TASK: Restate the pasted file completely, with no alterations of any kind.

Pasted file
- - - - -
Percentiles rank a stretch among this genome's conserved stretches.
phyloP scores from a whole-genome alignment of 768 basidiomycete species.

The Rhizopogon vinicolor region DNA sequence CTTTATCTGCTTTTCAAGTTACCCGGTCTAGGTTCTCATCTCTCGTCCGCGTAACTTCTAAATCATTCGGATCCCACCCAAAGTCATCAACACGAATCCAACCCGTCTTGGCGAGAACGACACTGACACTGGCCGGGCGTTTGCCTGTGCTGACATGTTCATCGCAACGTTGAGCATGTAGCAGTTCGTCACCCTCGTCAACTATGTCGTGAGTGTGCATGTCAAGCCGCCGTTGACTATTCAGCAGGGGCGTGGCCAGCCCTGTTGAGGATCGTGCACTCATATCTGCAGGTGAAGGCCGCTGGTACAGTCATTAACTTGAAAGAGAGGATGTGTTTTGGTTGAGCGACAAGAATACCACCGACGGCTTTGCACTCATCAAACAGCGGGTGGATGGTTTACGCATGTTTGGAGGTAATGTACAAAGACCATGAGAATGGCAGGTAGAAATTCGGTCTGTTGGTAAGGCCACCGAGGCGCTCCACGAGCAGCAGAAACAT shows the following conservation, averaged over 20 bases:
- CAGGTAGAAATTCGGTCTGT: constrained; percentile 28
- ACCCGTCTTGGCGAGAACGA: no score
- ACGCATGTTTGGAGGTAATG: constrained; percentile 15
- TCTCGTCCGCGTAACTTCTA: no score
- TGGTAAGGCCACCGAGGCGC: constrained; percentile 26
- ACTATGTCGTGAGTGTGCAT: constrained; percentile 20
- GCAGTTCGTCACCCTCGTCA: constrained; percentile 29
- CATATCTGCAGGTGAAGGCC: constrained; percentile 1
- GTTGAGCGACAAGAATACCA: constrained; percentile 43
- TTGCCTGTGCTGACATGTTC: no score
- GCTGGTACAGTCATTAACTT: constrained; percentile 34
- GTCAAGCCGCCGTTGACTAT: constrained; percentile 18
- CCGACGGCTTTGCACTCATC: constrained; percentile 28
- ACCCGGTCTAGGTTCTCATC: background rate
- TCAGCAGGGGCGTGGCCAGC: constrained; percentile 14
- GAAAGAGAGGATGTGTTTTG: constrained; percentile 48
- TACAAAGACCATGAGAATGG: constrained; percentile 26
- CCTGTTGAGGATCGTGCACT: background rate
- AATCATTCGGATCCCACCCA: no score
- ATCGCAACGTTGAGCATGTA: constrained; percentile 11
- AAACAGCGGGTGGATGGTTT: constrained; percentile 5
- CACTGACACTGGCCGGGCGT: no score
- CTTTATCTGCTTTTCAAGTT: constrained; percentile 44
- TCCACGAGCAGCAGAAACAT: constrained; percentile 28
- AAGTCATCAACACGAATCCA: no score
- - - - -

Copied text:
Percentiles rank a stretch among this genome's conserved stretches.
phyloP scores from a whole-genome alignment of 768 basidiomycete species.

The Rhizopogon vinicolor region DNA sequence CTTTATCTGCTTTTCAAGTTACCCGGTCTAGGTTCTCATCTCTCGTCCGCGTAACTTCTAAATCATTCGGATCCCACCCAAAGTCATCAACACGAATCCAACCCGTCTTGGCGAGAACGACACTGACACTGGCCGGGCGTTTGCCTGTGCTGACATGTTCATCGCAACGTTGAGCATGTAGCAGTTCGTCACCCTCGTCAACTATGTCGTGAGTGTGCATGTCAAGCCGCCGTTGACTATTCAGCAGGGGCGTGGCCAGCCCTGTTGAGGATCGTGCACTCATATCTGCAGGTGAAGGCCGCTGGTACAGTCATTAACTTGAAAGAGAGGATGTGTTTTGGTTGAGCGACAAGAATACCACCGACGGCTTTGCACTCATCAAACAGCGGGTGGATGGTTTACGCATGTTTGGAGGTAATGTACAAAGACCATGAGAATGGCAGGTAGAAATTCGGTCTGTTGGTAAGGCCACCGAGGCGCTCCACGAGCAGCAGAAACAT shows the following conservation, averaged over 20 bases:
- CAGGTAGAAATTCGGTCTGT: constrained; percentile 28
- ACCCGTCTTGGCGAGAACGA: no score
- ACGCATGTTTGGAGGTAATG: constrained; percentile 15
- TCTCGTCCGCGTAACTTCTA: no score
- TGGTAAGGCCACCGAGGCGC: constrained; percentile 26
- ACTATGTCGTGAGTGTGCAT: constrained; percentile 20
- GCAGTTCGTCACCCTCGTCA: constrained; percentile 29
- CATATCTGCAGGTGAAGGCC: constrained; percentile 1
- GTTGAGCGACAAGAATACCA: constrained; percentile 43
- TTGCCTGTGCTGACATGTTC: no score
- GCTGGTACAGTCATTAACTT: constrained; percentile 34
- GTCAAGCCGCCGTTGACTAT: constrained; percentile 18
- CCGACGGCTTTGCACTCATC: constrained; percentile 28
- ACCCGGTCTAGGTTCTCATC: background rate
- TCAGCAGGGGCGTGGCCAGC: constrained; percentile 14
- GAAAGAGAGGATGTGTTTTG: constrained; percentile 48
- TACAAAGACCATGAGAATGG: constrained; percentile 26
- CCTGTTGAGGATCGTGCACT: background rate
- AATCATTCGGATCCCACCCA: no score
- ATCGCAACGTTGAGCATGTA: constrained; percentile 11
- AAACAGCGGGTGGATGGTTT: constrained; percentile 5
- CACTGACACTGGCCGGGCGT: no score
- CTTTATCTGCTTTTCAAGTT: constrained; percentile 44
- TCCACGAGCAGCAGAAACAT: constrained; percentile 28
- AAGTCATCAACACGAATCCA: no score